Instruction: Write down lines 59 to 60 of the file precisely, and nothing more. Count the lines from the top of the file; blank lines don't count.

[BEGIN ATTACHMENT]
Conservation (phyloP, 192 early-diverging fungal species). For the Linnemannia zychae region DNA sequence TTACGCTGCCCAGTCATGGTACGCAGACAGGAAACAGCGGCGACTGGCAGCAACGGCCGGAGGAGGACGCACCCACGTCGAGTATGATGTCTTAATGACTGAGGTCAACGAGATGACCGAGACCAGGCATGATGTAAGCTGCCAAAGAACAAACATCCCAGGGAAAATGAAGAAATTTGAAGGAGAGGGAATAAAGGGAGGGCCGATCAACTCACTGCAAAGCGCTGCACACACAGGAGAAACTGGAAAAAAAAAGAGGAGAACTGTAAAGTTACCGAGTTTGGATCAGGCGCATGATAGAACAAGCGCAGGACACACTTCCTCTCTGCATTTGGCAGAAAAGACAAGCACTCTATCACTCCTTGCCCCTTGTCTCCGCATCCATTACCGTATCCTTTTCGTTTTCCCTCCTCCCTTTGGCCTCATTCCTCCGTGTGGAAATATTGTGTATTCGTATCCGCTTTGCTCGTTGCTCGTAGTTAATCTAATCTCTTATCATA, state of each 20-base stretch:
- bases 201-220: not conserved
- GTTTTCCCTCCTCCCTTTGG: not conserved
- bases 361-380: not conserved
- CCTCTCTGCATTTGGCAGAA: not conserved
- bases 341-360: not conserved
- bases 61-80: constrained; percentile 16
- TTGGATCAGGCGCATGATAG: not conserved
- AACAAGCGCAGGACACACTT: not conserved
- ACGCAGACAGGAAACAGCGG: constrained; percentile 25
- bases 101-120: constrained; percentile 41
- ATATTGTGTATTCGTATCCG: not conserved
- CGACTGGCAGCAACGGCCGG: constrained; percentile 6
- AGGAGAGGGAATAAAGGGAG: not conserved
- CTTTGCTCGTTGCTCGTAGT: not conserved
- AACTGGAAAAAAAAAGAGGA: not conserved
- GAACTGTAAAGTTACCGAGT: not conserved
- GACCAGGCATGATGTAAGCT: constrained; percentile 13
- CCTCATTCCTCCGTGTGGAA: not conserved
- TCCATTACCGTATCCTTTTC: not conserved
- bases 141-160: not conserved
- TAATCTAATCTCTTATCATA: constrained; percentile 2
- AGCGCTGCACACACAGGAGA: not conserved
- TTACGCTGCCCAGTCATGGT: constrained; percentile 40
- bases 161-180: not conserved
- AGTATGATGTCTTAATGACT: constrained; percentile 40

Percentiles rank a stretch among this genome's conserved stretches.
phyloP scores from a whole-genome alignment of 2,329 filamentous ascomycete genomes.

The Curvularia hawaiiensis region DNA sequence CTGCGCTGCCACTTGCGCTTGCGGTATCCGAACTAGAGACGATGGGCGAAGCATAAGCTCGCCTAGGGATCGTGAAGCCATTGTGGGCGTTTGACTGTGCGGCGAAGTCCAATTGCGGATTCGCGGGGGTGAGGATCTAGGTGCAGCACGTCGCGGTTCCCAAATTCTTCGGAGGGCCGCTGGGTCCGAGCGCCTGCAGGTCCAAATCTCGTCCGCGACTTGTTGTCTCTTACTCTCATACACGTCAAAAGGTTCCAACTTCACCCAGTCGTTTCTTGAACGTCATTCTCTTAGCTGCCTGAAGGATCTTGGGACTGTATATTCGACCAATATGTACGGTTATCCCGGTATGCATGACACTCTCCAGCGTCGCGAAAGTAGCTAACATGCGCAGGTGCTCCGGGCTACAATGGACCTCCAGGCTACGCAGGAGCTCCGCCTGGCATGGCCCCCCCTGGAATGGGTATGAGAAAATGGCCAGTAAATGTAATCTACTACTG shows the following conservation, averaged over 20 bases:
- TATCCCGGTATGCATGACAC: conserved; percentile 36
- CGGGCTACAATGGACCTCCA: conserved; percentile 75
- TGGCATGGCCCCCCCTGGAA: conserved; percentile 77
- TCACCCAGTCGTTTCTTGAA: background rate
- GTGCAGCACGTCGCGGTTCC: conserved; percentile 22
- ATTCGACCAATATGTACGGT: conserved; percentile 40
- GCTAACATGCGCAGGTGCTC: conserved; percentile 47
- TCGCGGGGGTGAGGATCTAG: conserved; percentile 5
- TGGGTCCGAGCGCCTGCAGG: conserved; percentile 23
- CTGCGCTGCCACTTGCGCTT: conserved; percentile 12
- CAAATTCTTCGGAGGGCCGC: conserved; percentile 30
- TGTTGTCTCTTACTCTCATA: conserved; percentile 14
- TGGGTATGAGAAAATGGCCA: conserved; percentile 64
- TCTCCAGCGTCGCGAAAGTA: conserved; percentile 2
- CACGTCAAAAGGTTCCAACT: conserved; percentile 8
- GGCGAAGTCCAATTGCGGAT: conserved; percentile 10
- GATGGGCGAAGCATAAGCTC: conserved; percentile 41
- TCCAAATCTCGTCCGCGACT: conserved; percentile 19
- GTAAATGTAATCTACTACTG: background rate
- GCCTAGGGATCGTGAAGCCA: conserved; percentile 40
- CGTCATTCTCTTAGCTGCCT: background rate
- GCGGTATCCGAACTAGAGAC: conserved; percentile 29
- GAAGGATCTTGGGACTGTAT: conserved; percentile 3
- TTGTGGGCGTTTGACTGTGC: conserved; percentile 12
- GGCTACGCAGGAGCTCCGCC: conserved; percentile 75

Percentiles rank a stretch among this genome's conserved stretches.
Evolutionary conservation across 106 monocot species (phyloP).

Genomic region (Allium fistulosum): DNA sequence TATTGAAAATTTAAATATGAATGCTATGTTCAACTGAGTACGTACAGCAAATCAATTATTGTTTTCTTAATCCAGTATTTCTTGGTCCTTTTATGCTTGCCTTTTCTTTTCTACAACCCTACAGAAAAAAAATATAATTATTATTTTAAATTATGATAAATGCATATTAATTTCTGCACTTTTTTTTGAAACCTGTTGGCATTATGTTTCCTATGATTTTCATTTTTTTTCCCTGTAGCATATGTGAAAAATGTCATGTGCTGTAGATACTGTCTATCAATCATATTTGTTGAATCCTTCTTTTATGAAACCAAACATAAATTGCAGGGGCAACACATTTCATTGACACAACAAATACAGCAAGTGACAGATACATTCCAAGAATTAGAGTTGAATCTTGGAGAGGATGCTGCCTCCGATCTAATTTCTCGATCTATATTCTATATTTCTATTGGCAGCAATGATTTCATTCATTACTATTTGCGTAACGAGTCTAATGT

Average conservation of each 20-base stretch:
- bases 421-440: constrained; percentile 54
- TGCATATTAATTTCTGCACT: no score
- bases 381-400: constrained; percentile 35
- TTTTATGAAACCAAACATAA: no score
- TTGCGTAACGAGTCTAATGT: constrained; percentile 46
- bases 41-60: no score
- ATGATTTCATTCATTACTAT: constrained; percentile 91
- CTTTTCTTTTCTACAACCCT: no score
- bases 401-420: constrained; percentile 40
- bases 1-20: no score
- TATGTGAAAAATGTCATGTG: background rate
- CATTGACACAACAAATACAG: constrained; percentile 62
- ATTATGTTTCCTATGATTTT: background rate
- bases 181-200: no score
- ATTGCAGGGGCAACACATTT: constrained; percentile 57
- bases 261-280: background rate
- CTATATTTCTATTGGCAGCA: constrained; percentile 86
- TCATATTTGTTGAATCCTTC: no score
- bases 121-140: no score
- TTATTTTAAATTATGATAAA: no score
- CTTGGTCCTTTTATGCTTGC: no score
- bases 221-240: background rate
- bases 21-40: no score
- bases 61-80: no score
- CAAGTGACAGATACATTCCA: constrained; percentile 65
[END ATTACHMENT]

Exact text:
- bases 421-440: constrained; percentile 54
- TGCATATTAATTTCTGCACT: no score